As for a rock, well, the world is full of rocks. I donít need to carry a special one with me. There arenít many places where there are no rocks.
You're supposed to thread one 50' cord through the rescue pulley, tying the ends together. Then attach the other cord to the pulley's 'biner hole. That latter is the one you throw over the branch. The extra length is just in case. The pulley is because if you have much stuff to hang, you won't be able to pull hard enough on 1/8" line to get it off the ground. See, I have hung stuff more than once, hence the addition of the pulley, 1 oz.. And had it eaten, too. Rodents are like, "Love strings! Food at the other end of string! Yes!" I'm not scared of bears, it's rodents. Don't want my gear ruined and food eaten with many trail days still to come. I could carry several ursacks, but the weight and bulk! and for what? I don't have a problem that needs solving.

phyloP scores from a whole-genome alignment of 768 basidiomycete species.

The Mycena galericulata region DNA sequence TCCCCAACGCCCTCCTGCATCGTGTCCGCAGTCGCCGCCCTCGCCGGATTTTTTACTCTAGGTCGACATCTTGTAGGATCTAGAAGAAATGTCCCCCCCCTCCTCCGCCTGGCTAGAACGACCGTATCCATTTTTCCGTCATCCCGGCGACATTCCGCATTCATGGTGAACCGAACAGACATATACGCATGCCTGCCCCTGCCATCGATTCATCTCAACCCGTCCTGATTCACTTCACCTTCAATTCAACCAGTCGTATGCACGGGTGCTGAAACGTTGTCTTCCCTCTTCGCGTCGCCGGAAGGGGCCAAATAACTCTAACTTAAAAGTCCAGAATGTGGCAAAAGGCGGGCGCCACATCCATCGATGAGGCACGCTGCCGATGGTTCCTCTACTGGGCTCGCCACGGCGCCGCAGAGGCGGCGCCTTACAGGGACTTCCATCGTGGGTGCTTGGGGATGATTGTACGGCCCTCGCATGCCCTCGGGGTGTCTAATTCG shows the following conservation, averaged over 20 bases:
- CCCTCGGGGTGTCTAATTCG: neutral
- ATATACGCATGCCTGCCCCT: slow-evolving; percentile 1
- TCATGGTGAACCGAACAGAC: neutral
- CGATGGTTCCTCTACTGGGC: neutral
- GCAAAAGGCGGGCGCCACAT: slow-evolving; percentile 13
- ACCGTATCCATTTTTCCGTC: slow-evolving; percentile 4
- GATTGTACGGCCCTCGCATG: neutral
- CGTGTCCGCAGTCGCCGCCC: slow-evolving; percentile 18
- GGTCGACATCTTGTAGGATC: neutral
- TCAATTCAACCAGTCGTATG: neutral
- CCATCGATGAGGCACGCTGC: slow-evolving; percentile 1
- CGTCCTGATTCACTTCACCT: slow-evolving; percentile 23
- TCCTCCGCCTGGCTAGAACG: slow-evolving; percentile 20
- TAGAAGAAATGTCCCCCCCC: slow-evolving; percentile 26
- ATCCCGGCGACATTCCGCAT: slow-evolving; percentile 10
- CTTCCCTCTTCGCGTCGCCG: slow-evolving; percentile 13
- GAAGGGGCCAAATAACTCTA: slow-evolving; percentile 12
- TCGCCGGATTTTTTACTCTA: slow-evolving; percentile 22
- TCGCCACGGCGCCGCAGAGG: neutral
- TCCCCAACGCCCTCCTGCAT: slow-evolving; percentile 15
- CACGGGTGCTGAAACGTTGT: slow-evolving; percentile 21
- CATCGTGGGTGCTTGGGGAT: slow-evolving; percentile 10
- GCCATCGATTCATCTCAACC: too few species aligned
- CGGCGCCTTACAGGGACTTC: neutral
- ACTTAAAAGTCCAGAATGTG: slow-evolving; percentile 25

You forgot to comment on exactly where in that photo you'd do your bear hang . . . See, I came prepared for not being able to do that. Do you? Boy Scout motto and all that.
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Old 06-05-20, 12:15 PM
  #78  
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Originally Posted by cyccommute View Post
...
Huh? You are way over complicating hanging food. Why would I need 100 feet of parachute cord? Iím not hanging the food up that high. I doubt that I could find a 50 foot tree in Colorado much less throw a rope that high. I kind of understand the rescue pulley but itís really not needed nor is a second guy line to pull the food away from the trunk needed.......